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How to ensure that my docker image / container will still work 20 years from now?

I have built a docker image where it pulls a specific PHP, MYSQL and Apache version from Docker hub and then runs CMD to download and install packages.

But what if … after 20 years those images / package will no longer be hosted on Docker hub? What if I want to still be able to run my container then? Can I somehow freeze my containers in time? Can I bundle it all together so that it will work even 100 years from now? How?

Like with ever other repository: to guarante the available of a repo item (in this case container images), you will need your own private registry to cache images or host self created images.

Run your own private registry and make sure to maintain it the next 20 to 100 years :slight_smile: like
Gitlab (has build in container registry), Nexus3 (has build in container registry), Frog Container Registry, Harbor

@meyay Do I have to host my own images or containers?

Suprising qustion :slight_smile: Though, I get where it commes from. In your private registy you need to host the images! In container terms the repo is a specific image repo of a registry (the “image” name without the tag)

The docker-neutral term of “docker image” is “container image” and the repos (the non docker term) are called container or image registries.

@meyay Oh, I see. So if I have in my Dockerfile a CMD like this npm install which downloads and installs all packages from the npm repository. Then if I build my image then when I create and run a container then this command npm install will not have to run again?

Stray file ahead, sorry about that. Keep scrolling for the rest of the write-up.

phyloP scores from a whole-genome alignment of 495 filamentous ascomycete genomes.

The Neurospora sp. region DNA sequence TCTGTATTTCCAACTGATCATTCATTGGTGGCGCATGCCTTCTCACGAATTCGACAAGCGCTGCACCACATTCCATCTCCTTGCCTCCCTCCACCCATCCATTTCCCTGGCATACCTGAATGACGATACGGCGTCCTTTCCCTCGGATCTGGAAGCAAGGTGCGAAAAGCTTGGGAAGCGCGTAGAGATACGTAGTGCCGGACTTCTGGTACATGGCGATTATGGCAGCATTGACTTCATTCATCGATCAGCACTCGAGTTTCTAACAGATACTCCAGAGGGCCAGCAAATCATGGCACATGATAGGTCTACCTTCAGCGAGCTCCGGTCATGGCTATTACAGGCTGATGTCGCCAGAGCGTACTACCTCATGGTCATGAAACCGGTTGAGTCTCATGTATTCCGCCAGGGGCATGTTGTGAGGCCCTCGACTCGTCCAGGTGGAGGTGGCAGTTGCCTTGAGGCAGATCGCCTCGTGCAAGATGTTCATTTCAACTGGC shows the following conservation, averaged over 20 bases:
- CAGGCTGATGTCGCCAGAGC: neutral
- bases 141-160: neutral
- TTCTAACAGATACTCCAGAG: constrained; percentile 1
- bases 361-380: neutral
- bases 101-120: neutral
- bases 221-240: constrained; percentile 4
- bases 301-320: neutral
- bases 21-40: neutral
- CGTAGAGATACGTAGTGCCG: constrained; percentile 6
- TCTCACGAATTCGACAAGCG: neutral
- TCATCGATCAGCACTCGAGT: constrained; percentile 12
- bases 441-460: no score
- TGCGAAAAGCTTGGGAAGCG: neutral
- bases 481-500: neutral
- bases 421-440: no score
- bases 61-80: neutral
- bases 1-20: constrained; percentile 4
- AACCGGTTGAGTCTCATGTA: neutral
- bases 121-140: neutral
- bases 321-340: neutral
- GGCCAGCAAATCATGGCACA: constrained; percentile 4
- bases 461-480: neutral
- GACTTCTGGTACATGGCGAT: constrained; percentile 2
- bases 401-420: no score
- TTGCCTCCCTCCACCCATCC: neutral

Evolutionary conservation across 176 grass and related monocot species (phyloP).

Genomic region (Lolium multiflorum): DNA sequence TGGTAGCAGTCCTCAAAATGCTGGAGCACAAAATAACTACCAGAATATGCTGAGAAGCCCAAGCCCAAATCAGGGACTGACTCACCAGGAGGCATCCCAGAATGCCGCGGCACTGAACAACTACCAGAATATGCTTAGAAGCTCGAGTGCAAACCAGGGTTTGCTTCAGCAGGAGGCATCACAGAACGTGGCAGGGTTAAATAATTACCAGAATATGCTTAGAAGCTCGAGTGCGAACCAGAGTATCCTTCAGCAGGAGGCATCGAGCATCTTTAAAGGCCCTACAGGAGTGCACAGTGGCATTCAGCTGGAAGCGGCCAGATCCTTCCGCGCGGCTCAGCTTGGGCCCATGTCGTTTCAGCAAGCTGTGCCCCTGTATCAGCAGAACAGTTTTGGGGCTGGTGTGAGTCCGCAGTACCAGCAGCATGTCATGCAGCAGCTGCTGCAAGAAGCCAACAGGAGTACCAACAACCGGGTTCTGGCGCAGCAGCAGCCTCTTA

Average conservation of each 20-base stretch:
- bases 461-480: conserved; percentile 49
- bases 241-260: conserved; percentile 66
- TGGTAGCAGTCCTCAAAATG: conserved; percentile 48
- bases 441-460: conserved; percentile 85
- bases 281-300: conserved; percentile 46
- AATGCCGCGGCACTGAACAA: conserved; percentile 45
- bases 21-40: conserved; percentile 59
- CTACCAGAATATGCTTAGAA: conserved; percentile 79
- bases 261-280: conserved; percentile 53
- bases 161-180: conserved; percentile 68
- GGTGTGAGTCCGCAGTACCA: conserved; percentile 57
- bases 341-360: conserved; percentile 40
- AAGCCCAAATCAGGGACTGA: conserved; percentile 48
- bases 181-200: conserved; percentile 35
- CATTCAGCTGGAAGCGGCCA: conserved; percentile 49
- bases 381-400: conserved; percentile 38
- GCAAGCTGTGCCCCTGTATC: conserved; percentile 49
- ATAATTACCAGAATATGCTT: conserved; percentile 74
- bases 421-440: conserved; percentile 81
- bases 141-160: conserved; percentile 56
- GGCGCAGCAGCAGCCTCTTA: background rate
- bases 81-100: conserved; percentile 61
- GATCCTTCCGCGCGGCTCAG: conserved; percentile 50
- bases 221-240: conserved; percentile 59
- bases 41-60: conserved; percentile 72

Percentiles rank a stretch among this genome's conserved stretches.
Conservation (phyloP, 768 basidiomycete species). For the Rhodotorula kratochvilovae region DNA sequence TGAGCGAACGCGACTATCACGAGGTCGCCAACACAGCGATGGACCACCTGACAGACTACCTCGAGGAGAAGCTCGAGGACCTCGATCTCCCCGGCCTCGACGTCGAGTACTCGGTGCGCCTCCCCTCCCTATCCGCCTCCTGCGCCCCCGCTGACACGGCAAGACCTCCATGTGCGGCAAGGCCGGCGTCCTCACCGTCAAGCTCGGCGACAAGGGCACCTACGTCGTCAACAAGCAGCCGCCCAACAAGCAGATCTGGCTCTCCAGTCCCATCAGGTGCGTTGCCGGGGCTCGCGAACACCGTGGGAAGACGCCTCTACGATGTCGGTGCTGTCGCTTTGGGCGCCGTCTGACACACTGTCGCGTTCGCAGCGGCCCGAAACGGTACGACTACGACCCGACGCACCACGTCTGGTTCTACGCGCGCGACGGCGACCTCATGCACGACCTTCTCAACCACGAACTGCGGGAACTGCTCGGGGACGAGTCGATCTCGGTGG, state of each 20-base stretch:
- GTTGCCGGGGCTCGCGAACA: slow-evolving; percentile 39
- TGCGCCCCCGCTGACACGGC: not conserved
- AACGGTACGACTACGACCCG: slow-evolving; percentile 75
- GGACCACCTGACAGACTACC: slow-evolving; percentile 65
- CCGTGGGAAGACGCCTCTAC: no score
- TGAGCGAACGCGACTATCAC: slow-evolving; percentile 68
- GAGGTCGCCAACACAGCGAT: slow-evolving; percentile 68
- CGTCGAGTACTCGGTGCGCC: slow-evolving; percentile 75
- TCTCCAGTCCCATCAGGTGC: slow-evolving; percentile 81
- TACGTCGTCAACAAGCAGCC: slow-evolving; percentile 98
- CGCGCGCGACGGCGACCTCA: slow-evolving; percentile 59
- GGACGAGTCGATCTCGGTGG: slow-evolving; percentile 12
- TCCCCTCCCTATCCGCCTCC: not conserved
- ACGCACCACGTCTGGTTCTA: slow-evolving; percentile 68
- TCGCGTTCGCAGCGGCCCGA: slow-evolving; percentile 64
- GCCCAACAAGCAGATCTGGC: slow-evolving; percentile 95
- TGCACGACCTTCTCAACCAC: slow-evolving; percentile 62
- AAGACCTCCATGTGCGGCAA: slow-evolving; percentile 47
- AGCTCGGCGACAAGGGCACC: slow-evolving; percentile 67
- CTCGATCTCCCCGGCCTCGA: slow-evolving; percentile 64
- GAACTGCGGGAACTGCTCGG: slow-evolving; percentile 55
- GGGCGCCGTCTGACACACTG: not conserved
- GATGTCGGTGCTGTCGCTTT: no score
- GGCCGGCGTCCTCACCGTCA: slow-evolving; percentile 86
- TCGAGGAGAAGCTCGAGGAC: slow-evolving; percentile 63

If you build a container image using your Dockerfile, you will create an image with a point in time snapshot of all os level packages and dependencies, your custom app, your entrypoint script and whatever you do inside your Dockerfile :slight_smile:

You will need to tag your docker builds and push it to your private registry to persist the image.

@meyay Ah, that clarifies it a lot! If I may ask one more question (not related to this). Why do we need containers if we have images? Can’t we create new instances directly from images?

Edit:
Is my understanding correct?
Image > Container > Instance of Container (3 things)

or

Image > Instance of Container (2 things)

Containers are the run time instances of images.

If you are comming from a developer background, this analogy might be helpfull: an image is like a class, while a container is like an instance of that class.

In your understanding, there is a layer that does not exist.
image -> container (runtime instance of image).

@meyay Thank you it is getting clearer. But I have also seen that containers that are not running (stopped). What are they? What do you call a stopped container? Is a stopped container like an image or a file? If a container is a runtime instance of image then what / where is a stopped container? This one thing is still confusing to me…

Edit:
Is it like this?

Image > Stopped container? > Container

exactl that: a stopped container. It is still the runtime instance, but in a stopped state.

@meyay

A runtime instance in a stopped state

Uhm… what does that mean? Like if a container is like a program that is running. Then the program = image. And the process = container. Right? But if you close the program it is no longer anywhere to be found. But if you stop a container… what is that?

Your analogy doesn’t cover it.

A container is just an isolated process on the host’s kernel and a bunch of configuration options to run it and a copy-on-write layer to store modified/added files.

A stopped container still represents those configuration options and the cow layer.

May I suggest this fabulous free self-paced docker training: https://container.training/intro-selfpaced.yml.html. Don’t let yourself be demotivated by the high number of slides… many slides can be processed in a couple of seconds, a few might need minutes though :slight_smile:

Thank you @meyay for taking the time to help me. I will definitely look at that docker training. I think I already understand it better.

Make sure to treat a container as an ephemeral/disposable instance of an image.

Thus, make sure to write persitent data in volumes (VOLUME declartion in Dockerfile and -v in docker run) to store them outside the container. Otherwise the data will be written in the cow layer, which will disappear as soon as you remove the container - which will eventually happen, as updating a container to use a newer image will require to delete the old container!

Welcome!